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On election eve, a finish where it all began for Romney

Republican presidential candidate Mitt Romney holds a campaign rally in Manchester, New Hampshire.

 

 

 

MANCHESTER, N.H. -- On a day full of "lasts" for Mitt Romney -- his last campaign event in Florida, and last rallies in Virginia have come and gone -- it was his last rally here in New Hampshire that seemed to move the Republican nominee most, as 12,000 supporters filled an arena to cheer on the man who's presidential run they launched more than sixteen months ago.

Returning to New Hampshire, where Romney began his presidential campaign last June, and where in January Republican voters handed him a resounding victory in the first in the nation primaries, Romney sounded wistful as he thanked Granite State voters for their support, and asked for their help on Election Day.

"You know this is a special moment for Ann and for me because this is where our campaign began," Romney said after nearly three minutes of applause died down enough for him to speak. "And tomorrow your votes and your work right here in New Hampshire will help me become the next president of the United States!"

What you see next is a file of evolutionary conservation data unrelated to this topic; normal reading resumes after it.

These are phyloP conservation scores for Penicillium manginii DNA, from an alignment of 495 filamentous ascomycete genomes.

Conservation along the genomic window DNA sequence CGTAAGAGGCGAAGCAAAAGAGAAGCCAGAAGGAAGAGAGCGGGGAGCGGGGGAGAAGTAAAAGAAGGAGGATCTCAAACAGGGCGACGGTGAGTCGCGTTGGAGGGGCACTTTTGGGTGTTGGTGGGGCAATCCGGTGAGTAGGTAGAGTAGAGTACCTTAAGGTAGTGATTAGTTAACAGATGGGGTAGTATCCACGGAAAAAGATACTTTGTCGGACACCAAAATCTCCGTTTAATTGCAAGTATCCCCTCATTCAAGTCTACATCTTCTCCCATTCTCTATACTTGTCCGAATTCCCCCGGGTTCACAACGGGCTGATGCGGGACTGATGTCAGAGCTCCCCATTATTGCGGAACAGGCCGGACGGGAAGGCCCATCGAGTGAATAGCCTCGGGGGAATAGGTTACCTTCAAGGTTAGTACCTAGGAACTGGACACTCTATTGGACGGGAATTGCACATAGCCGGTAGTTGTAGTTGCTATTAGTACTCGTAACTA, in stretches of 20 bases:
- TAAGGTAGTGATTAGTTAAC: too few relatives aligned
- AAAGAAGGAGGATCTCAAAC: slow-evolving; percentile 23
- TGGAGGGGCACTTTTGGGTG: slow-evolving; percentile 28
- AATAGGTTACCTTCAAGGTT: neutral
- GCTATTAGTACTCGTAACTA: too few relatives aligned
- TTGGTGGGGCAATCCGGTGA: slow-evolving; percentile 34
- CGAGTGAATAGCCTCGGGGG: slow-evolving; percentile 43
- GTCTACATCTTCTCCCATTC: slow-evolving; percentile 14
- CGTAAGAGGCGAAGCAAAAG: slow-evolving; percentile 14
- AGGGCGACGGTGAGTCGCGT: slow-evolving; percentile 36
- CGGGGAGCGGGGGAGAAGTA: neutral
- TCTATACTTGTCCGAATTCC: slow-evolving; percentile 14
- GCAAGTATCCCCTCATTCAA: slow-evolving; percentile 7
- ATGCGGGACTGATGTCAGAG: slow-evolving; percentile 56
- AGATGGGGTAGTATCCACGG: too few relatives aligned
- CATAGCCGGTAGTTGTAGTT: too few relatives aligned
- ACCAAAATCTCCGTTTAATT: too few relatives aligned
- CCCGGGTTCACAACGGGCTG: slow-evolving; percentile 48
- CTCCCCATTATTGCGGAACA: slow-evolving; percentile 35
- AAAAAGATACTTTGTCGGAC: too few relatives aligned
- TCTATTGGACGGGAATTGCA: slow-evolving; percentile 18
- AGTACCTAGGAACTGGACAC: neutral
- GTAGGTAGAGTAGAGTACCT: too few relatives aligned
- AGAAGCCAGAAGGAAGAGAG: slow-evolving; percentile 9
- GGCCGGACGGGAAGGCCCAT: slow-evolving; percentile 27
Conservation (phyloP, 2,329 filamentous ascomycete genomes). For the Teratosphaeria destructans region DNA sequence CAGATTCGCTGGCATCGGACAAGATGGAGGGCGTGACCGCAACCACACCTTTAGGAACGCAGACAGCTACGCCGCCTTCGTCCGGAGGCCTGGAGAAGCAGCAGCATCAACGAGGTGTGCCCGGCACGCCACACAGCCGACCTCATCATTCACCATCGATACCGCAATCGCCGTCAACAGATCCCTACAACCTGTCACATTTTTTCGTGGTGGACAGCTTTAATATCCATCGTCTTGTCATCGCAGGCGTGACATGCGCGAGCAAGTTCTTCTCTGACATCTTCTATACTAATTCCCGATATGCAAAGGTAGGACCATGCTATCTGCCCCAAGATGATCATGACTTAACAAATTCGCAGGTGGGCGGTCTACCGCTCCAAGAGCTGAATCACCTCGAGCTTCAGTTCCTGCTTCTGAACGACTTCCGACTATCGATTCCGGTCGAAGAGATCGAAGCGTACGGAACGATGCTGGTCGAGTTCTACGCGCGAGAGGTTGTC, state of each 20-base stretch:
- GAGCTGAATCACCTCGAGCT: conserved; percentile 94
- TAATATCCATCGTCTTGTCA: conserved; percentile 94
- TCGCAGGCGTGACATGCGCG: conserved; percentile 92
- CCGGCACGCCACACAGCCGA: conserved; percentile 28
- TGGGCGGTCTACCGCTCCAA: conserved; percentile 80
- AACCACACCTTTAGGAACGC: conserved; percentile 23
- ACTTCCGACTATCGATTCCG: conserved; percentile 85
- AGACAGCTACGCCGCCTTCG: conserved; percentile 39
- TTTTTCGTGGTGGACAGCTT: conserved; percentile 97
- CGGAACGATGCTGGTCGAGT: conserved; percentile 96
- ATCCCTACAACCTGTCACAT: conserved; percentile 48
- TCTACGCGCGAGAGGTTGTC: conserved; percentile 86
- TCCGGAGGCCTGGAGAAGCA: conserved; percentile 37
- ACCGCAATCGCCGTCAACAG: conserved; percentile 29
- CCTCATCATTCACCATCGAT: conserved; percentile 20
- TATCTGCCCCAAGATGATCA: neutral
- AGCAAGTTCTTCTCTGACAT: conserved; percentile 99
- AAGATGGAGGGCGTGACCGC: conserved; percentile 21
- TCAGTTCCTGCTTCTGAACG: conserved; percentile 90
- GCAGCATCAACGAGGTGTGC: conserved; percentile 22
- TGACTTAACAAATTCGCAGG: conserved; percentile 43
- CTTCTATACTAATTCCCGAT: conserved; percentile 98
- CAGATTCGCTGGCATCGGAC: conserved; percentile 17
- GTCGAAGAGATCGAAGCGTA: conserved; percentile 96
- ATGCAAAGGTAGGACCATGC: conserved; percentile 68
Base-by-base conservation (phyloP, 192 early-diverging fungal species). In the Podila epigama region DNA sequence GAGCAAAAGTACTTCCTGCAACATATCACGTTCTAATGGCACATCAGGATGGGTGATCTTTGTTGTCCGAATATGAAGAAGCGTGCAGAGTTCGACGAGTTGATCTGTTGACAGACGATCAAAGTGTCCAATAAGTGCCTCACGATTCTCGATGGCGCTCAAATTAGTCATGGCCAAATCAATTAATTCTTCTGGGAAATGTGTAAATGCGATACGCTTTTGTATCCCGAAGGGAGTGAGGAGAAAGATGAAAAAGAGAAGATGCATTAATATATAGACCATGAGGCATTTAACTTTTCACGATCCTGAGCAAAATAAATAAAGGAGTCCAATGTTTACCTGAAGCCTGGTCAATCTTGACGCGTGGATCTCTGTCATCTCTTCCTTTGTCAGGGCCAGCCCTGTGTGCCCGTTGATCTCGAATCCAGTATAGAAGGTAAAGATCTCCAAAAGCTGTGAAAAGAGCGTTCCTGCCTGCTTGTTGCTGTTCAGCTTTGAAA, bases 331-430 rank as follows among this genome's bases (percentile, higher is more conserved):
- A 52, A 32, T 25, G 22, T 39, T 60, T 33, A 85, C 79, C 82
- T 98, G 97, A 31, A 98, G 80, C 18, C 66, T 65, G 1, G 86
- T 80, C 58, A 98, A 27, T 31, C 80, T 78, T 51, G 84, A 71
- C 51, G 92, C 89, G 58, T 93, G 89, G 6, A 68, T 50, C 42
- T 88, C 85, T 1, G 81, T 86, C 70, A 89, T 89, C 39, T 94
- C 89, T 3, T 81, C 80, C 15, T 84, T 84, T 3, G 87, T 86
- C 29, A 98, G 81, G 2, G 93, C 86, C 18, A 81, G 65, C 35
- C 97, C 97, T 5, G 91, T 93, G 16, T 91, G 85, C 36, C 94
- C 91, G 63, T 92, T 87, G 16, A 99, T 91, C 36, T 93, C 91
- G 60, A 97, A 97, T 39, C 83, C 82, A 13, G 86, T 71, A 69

"It’s been a long journey. It started in New Hampshire a year and a half ago," Ann Romney said as she too addressed the crowd here. "Our hearts are full, and what we have learned by going on the trail is, we’ve seen the America that you all love, that we all love we feel it’s in danger, we feel it’s slipping away from us."

 

Jim Lo Scalzo / EPA

Campaigning with Mitt Romney and Barack Obama, voting and election results.

The Romney's were introduced by a live version of the campaign's theme song, "Born Free," performed by Detroit-native and Romney-backer Kid Rock, who has appeared at rallies for Romney in Michigan and Ohio after lending his fellow Michiganders his support.

The New Hampshire audience heard Romney's closing argument speech, which he debuted late last week. The remarks are a balance of attacks on President Obama, mainly for failing to work across the aisle with Republicans and independents, and hopeful rhetoric meant to inspire those same independents and undecided voters to abandon the president in favor of someone new when they cast their ballots.

“Together we must lead America to a better place," Romney said near the close of his half hour remarks. "We’re one day away from fresh start, one day away from the first day of a new beginning. My conviction is that better days are ahead, and that’s not based on promises and hollow rhetoric but on solid plans and proven results, and on an unshakeable believe in the greatness of the American spirit.”